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North Shore Hospital wins illustrious nursing award

North Shore University Hospital became the second hospital in the state to win the nursing profession’s highest honor Monday just a year after Long Island Jewish Hospital in Queens captured the prestigious national award.

The hospital and its nurses were recognized by the American Nurses Credentialing Center, which awarded them the Magnet Recognition for Excellence in Nursing Service.

North Shore joined 42 other health-care facilities across the country given the citation.

“We are thrilled,” said Margarita Baggett, chief nurse executive at the Manhasset hospital. “The award validates everything we do here.”

She said the nurses on the hospital’s staff are talented professionals who “go the extra mile” to provide the best patient care possible. Baggett said her staff is looking forward to sharing information with other hospitals throughout the state.

“Today I can proclaim, we as nurses share a common desire and vision,” Baggett said. “And dreams can come true.”

The nursing profession’s top honor recognizes nurses for quality patient care and exemplary nursing leadership. The American Nurses Credentialing Center, based in Washington, D.C., is the leading U.S. nursing credentialing organization and a subsidiary of the American Nurses Association.

U.S. Sen. Charles Schumer (D-N.Y.) joined other top North Shore-Long Island Jewish Health System officials and more than 300 of the hospital’s staff to celebrate and present the Magnet award to the health facility’s 1,500 nurses.

“Your profession is one to be admired,” said Schumer. “After 9/11 we honored the firefighters and for the same reasons we honored them, we should honor you — team work, stamina, running toward the problem, putting your heart into it and saving lives.”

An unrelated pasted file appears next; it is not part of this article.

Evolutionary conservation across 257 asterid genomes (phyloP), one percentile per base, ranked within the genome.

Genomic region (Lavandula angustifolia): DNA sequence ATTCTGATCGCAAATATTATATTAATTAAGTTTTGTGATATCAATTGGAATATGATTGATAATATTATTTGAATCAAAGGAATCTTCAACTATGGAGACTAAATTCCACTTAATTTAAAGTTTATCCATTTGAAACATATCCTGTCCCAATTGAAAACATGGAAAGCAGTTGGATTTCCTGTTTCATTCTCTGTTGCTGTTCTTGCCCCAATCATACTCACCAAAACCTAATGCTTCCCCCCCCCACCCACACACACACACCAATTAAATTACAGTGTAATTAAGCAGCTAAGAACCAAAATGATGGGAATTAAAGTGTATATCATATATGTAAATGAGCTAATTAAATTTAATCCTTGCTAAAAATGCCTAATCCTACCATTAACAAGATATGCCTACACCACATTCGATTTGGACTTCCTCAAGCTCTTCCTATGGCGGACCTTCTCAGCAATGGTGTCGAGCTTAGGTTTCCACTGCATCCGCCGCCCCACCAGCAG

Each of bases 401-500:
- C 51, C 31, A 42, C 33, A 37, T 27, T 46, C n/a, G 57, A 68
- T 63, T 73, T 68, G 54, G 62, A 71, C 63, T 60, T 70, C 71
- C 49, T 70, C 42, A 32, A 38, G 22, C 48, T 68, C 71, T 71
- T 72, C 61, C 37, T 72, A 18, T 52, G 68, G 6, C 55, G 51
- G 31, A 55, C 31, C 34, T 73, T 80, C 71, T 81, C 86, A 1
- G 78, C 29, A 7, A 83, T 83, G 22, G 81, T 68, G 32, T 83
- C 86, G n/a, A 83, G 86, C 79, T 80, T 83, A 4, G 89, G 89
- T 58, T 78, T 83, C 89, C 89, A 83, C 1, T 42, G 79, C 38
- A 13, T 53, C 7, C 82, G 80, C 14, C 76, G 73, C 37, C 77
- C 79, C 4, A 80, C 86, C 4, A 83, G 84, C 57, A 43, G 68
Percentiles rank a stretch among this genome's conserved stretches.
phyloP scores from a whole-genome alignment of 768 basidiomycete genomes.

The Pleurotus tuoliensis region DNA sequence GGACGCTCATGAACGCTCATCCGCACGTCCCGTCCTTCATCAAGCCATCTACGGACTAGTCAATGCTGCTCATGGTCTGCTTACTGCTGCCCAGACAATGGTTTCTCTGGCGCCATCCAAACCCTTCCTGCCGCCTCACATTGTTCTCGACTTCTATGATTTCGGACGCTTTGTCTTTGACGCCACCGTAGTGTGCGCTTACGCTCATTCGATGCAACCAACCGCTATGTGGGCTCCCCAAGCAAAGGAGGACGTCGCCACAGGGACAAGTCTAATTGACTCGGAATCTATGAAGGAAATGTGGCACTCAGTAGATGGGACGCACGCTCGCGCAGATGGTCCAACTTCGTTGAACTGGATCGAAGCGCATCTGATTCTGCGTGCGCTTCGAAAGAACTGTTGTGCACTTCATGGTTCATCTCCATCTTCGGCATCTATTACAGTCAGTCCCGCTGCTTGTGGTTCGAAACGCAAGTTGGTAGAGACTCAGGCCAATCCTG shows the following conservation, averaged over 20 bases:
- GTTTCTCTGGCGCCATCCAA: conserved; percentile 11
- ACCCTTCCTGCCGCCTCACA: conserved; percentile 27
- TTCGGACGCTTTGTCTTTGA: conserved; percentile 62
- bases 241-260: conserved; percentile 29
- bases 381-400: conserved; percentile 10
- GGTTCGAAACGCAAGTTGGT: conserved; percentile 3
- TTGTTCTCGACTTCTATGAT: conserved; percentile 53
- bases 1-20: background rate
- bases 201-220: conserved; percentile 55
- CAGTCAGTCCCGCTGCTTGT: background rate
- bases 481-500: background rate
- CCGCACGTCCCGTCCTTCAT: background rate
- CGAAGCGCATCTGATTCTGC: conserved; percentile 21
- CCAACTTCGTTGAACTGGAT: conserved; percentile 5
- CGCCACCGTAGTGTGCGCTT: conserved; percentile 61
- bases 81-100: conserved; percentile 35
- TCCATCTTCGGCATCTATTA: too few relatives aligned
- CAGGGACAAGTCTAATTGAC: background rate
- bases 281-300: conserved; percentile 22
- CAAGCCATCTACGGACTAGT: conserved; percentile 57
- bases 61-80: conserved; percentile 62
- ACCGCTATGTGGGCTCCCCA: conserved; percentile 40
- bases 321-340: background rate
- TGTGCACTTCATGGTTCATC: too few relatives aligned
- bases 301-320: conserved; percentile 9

He said there was no doubt in his mind that nurses have one of the hardest jobs, which get even tougher as the technology improves everyday. People criticize the country’s health system, Schumer said, but “they fail to recognize what a success it has been.”

North Shore University Hospital is a 731-bed tertiary care facility that is part of the North Shore-LIJ Health System. It is the nation’s third-largest, nonprofit, secular health system and consists of 18 hospitals in Queens, Long Island and Staten Island.

According to the ANCC, the magnet program is a peer-reviewed award which honors hospitals and nurses who show excellence in management philosophy, adherence to the standards for improving nursing care, leadership and attention to the cultural and ethnic needs of patients.

North Shore Hospital began the review process in July 1999 and submitted 14 volumes of information about its staff and patient care. A group of professional nurses also evaluated the hospital’s nursing service, patient care and clinical care based on American Nursing Association standards.

“It’s no coincidence that the only two hospitals to receive the Magnet Award in New York state have extremely low vacancies,” said Michael Dowling, president and chief executive officer of the North Shore-LIJ Health System. “We’ve created a quality work environment committed to excellence in patient and family care.

Reach reporter Adam Kramer by e-mail at Timesledgr@aol.com or call 229-0300, Ext. 157.

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